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Serum levels of LIGHT in MS

Journal article
Authors Clas Malmeström
Alan Gillett
Margareta Jernås
Mohsen Khademi
Markus Axelsson
Ingrid Kockum
Niklas Mattsson
Henrik Zetterberg
Kaj Blennow
Lars Alfredsson
Hans Wadenvik
Jan Lycke
Tomas Olsson
Bob Olsson
Published in Multiple sclerosis (Houndmills, Basingstoke, England)
Volume 19
Issue 7
Pages 871-876
ISSN 1477-0970
Publication year 2013
Published at Institute of Neuroscience and Physiology
Institute of Neuroscience and Physiology, Department of Clinical Neuroscience and Rehabilitation
Institute of Neuroscience and Physiology, Department of Psychiatry and Neurochemistry
Institute of Medicine, Department of Internal Medicine and Clinical Nutrition
Institute of Medicine, Department of Molecular and Clinical Medicine
Pages 871-876
Language en
Links dx.doi.org/10.1177/1352458512463766
Keywords Multiple sclerosis; relapsing-remitting; LIGHT; natalizumab; serum; natalizumab
Subject categories Clinical Medicine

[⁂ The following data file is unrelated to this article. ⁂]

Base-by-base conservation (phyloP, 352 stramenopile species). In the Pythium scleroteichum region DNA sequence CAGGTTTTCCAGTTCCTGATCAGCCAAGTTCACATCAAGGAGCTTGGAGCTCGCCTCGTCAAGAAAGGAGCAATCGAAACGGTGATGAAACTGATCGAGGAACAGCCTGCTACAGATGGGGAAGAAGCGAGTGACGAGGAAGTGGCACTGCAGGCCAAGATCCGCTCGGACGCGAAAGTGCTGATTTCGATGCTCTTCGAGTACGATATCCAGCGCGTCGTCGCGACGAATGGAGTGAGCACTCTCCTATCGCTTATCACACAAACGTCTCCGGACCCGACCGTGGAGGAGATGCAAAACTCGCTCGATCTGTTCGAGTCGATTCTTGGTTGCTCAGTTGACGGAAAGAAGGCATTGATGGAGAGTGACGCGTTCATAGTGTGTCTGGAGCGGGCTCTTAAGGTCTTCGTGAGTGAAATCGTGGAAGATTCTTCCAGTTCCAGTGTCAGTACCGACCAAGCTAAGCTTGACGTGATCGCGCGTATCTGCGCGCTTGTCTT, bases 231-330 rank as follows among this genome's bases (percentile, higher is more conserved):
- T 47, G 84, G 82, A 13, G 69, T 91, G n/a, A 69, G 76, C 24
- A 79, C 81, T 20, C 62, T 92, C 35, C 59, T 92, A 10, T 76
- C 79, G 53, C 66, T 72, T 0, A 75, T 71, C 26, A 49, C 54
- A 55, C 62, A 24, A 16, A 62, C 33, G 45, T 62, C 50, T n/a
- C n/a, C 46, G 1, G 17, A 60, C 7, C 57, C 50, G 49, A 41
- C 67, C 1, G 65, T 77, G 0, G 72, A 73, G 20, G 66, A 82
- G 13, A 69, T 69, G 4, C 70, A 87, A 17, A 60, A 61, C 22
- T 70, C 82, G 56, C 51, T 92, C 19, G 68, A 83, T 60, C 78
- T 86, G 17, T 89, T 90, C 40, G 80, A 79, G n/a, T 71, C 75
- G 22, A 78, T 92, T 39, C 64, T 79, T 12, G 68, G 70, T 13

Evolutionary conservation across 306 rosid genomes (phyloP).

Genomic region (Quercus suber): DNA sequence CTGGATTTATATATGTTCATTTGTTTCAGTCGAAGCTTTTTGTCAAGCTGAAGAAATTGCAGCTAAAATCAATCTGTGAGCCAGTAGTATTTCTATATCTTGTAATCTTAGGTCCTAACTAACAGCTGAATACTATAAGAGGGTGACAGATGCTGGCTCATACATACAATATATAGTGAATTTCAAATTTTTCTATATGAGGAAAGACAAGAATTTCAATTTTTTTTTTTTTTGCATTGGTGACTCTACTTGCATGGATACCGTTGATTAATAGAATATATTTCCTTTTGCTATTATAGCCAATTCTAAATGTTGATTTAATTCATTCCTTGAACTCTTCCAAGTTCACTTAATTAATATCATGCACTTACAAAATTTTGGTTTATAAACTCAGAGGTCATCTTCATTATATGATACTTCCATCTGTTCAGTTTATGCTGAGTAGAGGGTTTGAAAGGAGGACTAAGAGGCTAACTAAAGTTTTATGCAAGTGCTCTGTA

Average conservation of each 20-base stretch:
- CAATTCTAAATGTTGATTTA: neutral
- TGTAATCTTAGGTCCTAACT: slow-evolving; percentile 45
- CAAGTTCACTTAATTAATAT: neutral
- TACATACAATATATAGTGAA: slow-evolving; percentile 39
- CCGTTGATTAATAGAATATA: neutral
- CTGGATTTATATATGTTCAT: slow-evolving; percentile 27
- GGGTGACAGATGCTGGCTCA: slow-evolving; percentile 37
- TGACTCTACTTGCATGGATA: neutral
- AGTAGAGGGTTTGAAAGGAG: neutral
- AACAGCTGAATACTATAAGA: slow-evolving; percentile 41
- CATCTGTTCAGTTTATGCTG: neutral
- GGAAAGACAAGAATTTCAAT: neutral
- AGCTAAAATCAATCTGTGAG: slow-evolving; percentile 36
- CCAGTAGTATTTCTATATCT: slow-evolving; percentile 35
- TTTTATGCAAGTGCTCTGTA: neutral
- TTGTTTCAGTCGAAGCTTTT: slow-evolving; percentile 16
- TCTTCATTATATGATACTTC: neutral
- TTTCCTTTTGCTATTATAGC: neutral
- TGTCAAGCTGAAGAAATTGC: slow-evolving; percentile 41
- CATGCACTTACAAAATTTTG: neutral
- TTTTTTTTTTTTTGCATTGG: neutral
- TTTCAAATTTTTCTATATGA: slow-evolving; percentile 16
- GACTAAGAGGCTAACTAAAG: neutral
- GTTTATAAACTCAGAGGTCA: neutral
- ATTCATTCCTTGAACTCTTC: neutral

Abstract

BACKGROUND: Recently, a polymorphism in the LIGHT gene was shown to increase the risk of multiple sclerosis (MS) in a genome-wide association study (GWAS). OBJECTIVE: Our aim was to investigate if serum levels of LIGHT were affected by this polymorphism and by the disease itself. METHODS: Serum levels of LIGHT were investigated in four cohorts; 1) MS (n = 159) and controls (n = 160) in relation to rs1077667 genotype; 2) MS at relapse (n = 30) vs. healthy controls (n = 26); 3) MS (n = 27) vs. other neurological disease (OND, n = 33); and 4) MS patients before and after one year of treatment with natalizumab (n = 30). RESULTS: Carriers of the GG genotype had the lowest serum levels of LIGHT (p=0.02). Serum levels of LIGHT were increased in MS at relapse in two separate cohorts: vs. healthy controls (p=0.00005) and vs. remission (p=0.00006), other neurological disease (OND) (p=0.002) and OND with signs of inflammation (iOND; p=0.00005). Furthermore, serum levels of LIGHT were decreased by natalizumab treatment (p=0.001). CONCLUSION: Soluble LIGHT is an inhibitor of T-cell activation and GG carriers of rs1077667, with the highest risk for MS, had the lowest serum levels. The increased levels of LIGHT at times of increased MS activity suggest that soluble LIGHT is protective and may act to limit inflammation.

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